which is jewelry, personal adornments. So, when someone says they are
"taking a silversmithing class", I first assume that they want to
learn to make bowls & candlesticks, and then I usually realize that
no, they were just using that term to mean working in silver. Well,
of course most metalsmithing (to use the more generic term) classes
don’t start by teaching you how to work in sterling or fine silver,
they start with a cheaper metal so you can learn the skills, then
you work up to the more expensive metal when you’re comfortable with
it. So does that mean you start in the first few weeks as a
coppersmith or a nickelsmith, then work up to silversmith? No, that
means you’re learning the techniques of goldsmithing and then
applying them to various metals as is appropriate. Coppersmithing,
for that matter, has an alltogether different connotation, of turning
out ladels and urns in copper, sort of like a silversmith but in
copper.

Now for the name “jeweler”. I’ve often wondered what that really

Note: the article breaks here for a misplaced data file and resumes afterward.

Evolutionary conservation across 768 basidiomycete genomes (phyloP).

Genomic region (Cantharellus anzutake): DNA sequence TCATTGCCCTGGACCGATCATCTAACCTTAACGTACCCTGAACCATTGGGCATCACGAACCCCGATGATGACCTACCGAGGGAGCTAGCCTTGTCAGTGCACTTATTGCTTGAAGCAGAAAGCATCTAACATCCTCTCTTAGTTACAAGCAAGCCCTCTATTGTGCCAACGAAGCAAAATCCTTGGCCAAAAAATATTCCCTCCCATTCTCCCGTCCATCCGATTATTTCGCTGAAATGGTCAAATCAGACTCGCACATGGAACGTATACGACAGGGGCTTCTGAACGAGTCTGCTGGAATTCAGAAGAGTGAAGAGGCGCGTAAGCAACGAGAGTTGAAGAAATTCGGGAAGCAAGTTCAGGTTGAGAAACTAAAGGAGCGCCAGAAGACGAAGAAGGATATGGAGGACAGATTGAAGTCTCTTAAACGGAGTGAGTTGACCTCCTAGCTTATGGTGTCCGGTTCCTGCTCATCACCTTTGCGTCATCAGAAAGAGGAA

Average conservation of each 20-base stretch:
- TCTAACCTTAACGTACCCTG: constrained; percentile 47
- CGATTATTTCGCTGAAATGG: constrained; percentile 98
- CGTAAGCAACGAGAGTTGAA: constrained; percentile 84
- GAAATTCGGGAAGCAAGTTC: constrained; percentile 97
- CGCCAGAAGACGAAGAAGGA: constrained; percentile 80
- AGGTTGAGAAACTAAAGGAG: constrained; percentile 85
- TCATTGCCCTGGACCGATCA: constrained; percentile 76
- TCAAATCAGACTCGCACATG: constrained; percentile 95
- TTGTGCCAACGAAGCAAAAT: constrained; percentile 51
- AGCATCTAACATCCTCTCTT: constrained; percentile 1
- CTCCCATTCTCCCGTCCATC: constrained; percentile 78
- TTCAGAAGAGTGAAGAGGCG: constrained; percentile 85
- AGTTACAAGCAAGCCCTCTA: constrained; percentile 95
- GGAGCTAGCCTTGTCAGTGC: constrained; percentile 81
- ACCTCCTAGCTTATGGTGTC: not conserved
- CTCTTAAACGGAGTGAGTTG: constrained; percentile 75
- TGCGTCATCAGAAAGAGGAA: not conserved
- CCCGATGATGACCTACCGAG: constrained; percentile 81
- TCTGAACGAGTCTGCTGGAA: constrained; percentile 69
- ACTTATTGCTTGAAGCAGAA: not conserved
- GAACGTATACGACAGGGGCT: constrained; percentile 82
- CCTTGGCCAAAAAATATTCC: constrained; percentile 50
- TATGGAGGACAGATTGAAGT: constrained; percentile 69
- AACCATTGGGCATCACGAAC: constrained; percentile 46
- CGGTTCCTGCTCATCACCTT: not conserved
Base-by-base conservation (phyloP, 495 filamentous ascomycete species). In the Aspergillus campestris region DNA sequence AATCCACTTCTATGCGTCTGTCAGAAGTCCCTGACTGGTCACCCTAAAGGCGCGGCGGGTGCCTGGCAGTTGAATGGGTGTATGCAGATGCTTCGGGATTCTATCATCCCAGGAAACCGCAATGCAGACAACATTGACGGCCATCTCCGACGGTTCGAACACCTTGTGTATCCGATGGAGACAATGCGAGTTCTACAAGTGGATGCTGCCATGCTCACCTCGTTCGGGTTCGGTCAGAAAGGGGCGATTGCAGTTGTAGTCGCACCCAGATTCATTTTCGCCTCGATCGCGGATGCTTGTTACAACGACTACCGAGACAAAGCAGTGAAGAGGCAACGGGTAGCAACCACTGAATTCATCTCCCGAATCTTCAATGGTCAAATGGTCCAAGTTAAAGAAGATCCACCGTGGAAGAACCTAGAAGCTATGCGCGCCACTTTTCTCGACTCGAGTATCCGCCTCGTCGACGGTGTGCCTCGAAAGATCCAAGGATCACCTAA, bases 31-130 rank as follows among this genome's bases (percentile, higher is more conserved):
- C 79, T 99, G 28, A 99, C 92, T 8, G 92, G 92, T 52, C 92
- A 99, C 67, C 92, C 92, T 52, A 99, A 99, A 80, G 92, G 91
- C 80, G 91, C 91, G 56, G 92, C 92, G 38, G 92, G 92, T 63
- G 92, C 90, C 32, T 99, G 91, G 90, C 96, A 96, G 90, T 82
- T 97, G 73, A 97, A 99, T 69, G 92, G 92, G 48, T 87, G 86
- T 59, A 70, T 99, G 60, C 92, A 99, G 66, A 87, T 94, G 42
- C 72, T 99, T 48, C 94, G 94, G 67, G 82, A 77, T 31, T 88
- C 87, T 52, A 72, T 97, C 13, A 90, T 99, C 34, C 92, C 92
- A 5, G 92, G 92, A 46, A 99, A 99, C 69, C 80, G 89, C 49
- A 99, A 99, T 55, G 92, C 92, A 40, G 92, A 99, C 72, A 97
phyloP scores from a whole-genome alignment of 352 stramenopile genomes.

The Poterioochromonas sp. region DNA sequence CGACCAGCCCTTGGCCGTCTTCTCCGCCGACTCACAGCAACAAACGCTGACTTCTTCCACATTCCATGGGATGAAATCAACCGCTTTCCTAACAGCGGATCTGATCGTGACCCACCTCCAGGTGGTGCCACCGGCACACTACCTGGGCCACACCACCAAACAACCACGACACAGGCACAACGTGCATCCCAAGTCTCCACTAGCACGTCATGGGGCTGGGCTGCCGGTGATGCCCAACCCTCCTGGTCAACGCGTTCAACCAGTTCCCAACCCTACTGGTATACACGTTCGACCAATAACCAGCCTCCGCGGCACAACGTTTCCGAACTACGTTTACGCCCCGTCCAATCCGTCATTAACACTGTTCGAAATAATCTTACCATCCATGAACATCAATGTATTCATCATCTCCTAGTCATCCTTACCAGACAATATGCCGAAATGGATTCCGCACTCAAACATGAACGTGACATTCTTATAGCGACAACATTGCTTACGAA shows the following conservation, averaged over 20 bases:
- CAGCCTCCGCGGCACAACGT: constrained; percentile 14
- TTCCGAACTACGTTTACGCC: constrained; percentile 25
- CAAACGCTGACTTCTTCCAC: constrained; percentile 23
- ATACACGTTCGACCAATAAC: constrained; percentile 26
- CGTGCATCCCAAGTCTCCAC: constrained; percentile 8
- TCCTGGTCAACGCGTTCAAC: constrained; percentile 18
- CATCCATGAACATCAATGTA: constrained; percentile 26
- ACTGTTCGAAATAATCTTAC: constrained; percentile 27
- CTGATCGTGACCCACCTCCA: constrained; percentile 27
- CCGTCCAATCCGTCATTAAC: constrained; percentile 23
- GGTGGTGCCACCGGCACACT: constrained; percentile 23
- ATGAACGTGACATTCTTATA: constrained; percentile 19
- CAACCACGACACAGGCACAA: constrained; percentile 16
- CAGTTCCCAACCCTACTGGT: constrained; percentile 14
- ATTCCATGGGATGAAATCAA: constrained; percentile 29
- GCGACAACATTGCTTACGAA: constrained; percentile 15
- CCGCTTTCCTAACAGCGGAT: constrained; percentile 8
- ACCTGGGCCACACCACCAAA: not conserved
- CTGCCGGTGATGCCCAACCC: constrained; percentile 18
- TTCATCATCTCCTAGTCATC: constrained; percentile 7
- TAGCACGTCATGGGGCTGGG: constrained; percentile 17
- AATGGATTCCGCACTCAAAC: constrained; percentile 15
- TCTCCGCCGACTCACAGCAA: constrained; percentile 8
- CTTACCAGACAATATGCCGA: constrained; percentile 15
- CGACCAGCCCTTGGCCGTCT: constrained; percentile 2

means as well. I think often people who own a jewelry store are
considered “jewelers”, though perhaps they don’t have the actual
skills to make much of anything, and of course maybe they do, but
then maybe they’re considered a “goldsmith”. I don’t refer to myself
as one, also, because that could mean too many things that aren’t
me. Of course, no matter which name you choose that could be a
problem. If you want to think of it as a problem, anyway. For me, I
wander between the names “Artist” and “Metalsmith”. I don’t tell
people “goldsmith” because then they think I work in gold (again, the
common misunderstanding in the terminology), and I feel a bit like I
shouldn’t anyway because I’m not a “Master” goldsmith, though it’s
not like I was going to call myself a “master goldsmith”, just maybe
"goldsmith". I’ve been doing crafts & fine art for forever, so